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Ask Savvy: I Don't Want to Share My Office With a Co-Worker

Ask Savvy: I Don't Want to Share My Office With a Co-Worker

Dear Savvy,

A few months ago I was asked by one of the company's directors if I would be willing to share my office with my direct co-worker/teammate and I declined and said I did not feel comfortable with it. My company complied with my request, and I shared with another person.

The situation has come up again, but this time my boss will be asking. Our team is small: boss, me, teammate. My reasons for not wanting to share an office with my teammate are personal — she is horribly messy, she smells funny, and overall she is not overly friendly. I am not the only person in our company who has noticed all of these things. I tolerate her as a teammate, but that's about it, and I don't feel comfortable at all sharing my personal space with her.

How do I tell my boss that I am not comfortable with this without making it seem like I am not a team player? I don't feel I should have to work in conditions that I'm not comfortable with. Any advice?

Savvy says: Work is one of those places where personal space is inevitably compromised — like a college dorm, except you get to leave at the end of each day. See my tips for handling your dilemma when you

.

Be aware of the way you criticize your co-worker when talking to your boss. Pointing out that she isn't "overly friendly" won't convince your boss that you and this person are a bad match — you don't have to be best friends. Instead of saying that she "smells funny," you can suggest that she has questionable personal hygiene, but this is a really sensitive issue, so you better be confident in your accusation.

You'll have the most success by asking your boss if you can work together to find another solution. Go into the meeting with your own ideas to show your boss you've thought this through; that's evidence of how important it is that you don't end up sharing an office with this person. Along with your alternate solutions, go into the meeting with handful of reasons why this work arrangement would negatively affect not only your work environment but your performance as well.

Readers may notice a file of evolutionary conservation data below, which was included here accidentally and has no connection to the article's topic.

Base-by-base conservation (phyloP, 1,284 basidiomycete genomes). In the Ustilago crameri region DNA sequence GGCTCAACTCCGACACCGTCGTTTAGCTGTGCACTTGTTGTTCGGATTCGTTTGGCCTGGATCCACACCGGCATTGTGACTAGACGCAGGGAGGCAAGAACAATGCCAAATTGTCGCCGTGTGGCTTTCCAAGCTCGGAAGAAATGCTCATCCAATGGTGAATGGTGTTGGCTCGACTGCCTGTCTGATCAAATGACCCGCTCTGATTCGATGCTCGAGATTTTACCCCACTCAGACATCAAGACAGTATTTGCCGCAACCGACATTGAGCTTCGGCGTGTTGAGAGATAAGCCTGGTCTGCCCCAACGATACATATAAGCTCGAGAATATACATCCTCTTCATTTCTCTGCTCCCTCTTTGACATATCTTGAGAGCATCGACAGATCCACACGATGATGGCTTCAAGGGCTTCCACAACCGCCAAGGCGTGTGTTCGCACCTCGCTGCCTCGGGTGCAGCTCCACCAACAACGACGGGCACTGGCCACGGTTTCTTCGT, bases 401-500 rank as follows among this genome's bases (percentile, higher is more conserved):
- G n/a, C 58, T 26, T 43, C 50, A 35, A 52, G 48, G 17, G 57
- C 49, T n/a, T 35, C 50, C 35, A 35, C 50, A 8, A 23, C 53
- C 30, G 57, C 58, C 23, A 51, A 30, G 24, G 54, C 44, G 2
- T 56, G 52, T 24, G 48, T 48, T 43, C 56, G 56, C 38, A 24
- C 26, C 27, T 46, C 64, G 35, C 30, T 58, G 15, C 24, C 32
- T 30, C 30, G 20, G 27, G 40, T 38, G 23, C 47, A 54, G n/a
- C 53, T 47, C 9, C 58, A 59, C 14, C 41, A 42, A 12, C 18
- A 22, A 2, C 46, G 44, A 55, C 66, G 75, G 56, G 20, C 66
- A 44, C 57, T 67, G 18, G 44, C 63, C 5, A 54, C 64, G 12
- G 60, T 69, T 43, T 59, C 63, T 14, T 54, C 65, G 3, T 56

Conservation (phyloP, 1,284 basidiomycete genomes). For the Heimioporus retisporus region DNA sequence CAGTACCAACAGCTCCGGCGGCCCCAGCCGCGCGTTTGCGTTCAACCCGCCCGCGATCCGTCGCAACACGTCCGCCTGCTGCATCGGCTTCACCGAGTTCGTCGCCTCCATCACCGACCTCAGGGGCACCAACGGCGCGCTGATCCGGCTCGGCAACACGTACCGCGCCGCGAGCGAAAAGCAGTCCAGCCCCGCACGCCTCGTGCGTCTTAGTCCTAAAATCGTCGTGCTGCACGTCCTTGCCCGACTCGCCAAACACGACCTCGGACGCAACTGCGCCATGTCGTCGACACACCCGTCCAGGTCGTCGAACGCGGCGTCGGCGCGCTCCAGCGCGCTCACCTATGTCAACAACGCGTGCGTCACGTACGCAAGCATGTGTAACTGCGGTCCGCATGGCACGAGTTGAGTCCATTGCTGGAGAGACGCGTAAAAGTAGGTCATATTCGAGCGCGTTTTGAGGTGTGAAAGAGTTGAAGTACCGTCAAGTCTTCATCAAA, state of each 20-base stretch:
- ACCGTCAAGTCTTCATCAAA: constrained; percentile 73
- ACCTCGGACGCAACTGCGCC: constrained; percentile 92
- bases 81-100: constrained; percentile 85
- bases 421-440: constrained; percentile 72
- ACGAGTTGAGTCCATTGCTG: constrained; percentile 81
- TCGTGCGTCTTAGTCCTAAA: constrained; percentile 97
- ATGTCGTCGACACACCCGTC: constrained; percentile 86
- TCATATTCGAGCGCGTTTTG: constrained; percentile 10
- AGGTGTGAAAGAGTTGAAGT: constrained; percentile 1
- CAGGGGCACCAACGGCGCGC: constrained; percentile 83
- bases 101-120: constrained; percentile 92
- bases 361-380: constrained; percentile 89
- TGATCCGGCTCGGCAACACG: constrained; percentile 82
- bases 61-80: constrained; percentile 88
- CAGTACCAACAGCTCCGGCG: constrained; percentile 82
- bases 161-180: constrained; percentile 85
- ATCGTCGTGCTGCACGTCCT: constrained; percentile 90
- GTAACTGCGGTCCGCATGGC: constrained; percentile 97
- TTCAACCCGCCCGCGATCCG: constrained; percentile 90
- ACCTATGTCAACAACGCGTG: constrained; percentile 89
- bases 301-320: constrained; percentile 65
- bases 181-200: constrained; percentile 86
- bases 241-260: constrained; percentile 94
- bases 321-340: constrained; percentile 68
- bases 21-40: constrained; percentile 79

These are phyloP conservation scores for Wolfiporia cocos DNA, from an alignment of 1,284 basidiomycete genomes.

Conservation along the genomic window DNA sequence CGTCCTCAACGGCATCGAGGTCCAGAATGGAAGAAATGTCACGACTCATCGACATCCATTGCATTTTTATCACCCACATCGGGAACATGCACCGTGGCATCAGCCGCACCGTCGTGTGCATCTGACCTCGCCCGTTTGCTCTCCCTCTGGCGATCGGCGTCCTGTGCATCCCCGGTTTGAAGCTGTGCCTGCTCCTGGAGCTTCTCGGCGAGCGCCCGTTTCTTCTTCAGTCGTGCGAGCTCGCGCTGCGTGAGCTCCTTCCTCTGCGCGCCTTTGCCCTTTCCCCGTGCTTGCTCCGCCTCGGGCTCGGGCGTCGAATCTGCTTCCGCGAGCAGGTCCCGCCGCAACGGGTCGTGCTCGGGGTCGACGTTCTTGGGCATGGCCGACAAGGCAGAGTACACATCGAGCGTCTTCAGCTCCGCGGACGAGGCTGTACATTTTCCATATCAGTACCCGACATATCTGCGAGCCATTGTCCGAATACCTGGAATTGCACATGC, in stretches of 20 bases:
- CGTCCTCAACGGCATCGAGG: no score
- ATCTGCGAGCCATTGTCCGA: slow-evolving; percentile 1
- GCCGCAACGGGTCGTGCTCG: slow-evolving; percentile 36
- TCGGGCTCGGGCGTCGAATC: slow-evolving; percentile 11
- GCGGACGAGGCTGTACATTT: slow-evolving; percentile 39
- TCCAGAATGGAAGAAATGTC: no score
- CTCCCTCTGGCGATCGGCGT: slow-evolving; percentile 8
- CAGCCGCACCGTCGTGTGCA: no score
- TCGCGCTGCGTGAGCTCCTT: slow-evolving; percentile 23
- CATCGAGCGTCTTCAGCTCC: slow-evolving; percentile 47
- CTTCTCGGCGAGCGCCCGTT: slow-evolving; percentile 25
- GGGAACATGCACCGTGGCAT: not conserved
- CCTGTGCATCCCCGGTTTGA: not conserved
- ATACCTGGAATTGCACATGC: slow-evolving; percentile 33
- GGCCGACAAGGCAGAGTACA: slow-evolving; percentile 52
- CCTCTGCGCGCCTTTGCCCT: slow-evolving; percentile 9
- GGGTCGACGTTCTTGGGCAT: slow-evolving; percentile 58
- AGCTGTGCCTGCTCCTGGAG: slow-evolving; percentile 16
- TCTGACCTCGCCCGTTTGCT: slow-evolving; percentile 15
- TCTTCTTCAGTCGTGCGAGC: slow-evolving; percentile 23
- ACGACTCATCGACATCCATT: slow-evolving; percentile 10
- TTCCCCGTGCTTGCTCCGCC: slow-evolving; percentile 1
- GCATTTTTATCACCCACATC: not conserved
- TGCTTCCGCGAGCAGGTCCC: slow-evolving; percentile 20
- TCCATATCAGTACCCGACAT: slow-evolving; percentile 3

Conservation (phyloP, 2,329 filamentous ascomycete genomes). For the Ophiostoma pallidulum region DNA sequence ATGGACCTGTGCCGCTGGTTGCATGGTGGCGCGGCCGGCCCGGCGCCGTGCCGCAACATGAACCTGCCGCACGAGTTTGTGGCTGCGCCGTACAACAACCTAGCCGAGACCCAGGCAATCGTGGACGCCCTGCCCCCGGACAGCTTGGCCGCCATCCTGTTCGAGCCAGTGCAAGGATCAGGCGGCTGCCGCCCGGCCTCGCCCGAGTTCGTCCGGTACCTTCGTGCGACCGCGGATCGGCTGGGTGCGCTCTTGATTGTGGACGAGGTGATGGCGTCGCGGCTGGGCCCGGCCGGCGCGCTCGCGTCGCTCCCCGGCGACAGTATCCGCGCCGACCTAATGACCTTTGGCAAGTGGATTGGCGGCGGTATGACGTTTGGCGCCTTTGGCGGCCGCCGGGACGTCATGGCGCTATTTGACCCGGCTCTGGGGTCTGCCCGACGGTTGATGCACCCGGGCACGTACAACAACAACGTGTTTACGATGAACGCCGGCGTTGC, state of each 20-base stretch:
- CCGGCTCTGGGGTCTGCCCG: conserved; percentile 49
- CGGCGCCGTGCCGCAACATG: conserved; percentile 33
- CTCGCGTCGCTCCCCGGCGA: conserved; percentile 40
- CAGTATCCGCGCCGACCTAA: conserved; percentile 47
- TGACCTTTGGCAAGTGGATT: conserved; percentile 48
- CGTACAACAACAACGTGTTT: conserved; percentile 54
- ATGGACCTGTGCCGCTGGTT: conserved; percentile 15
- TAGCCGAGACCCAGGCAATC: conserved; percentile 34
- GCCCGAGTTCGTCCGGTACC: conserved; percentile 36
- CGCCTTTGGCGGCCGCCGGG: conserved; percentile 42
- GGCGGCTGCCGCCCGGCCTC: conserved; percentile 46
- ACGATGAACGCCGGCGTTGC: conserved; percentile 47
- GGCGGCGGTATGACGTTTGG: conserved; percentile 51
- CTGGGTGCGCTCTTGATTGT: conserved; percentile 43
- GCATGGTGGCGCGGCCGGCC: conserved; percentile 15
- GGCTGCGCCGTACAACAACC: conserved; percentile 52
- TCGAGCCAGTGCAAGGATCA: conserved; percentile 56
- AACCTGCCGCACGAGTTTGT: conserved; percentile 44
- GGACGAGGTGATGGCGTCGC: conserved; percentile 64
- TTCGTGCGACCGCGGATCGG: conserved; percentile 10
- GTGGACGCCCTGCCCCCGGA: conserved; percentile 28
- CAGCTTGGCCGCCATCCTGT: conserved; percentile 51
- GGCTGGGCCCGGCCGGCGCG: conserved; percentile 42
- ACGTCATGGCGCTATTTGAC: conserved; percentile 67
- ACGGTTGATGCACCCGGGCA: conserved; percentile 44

If there's simply no other way to pair you up with someone else or find you a desk somewhere else in the office, you might just have to deal with it for now. Try to make the best of this potential situation by making your own area as pleasant as possible — and by giving this co-worker a chance. Give her the benefit of the doubt, and if she fails to live up to good co-worker standards, revisit the issue with your boss after a reasonable chunk of time.

Have a question for me? Ask away by posting your questions in my Ask Savvy group.

Image Source: Getty
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dani17731 dani17731 6 years
In response to anonymous and OHmeetsBK, this is not being immature; it's working in an uncomfortable environment, which in my field (education) is a direct violation of our district's policy. In order to be successful, you must be at your best. As a person who is extremely sensitive to odors, I could never work with someone who smells. How can I give my all to my students if the heat is at 95? When do I get to use the restroom if I have 4 classes in a row? You may say these are situations that I need to "just get over", but as far as the original question goes, how can she work at her full potential when she is personally uncomfortable?
sweetpeabrina sweetpeabrina 6 years
I feel your pain. I'm in a similar situation - it's very easy to be extremely possessive over your space. However, you have to remember that the office doesn't belong to you, it belongs to the company. Think about how you would feel if the situation was reversed. You would want the person in the office to welcome you so I think that you should do the same. Good luck!
OHmeetsBK OHmeetsBK 6 years
I'm sorry, but I really think you need to grow up on this one. These are really immature complaints.
mek123 mek123 6 years
I, too can't believe that you were asked not told who you would be sharing an office with. There is not a lot you can do except make the best out of the situation. You can try the suggestion of approaching your boss with other ideas but wouldn't hold out too much hope.
Zivanod Zivanod 6 years
I agree with Savvy. There isn't much you can do with work arrangements and it is nice they ask instead of tell but unless alternate arrangements can be made, you may have to work with this person closely. Recently my boss decided to rearrange our seating situation "for fun." No one thought it was fun and there was a lot of grumbling but unfortunately we all now sit in different locations and even near people we dislike. All I do is turn up my iPod and ignore them.
skigurl skigurl 6 years
agree, unless you can present a better solution to your boss, you have to say yes...i can't believe they're actually asking, not telling
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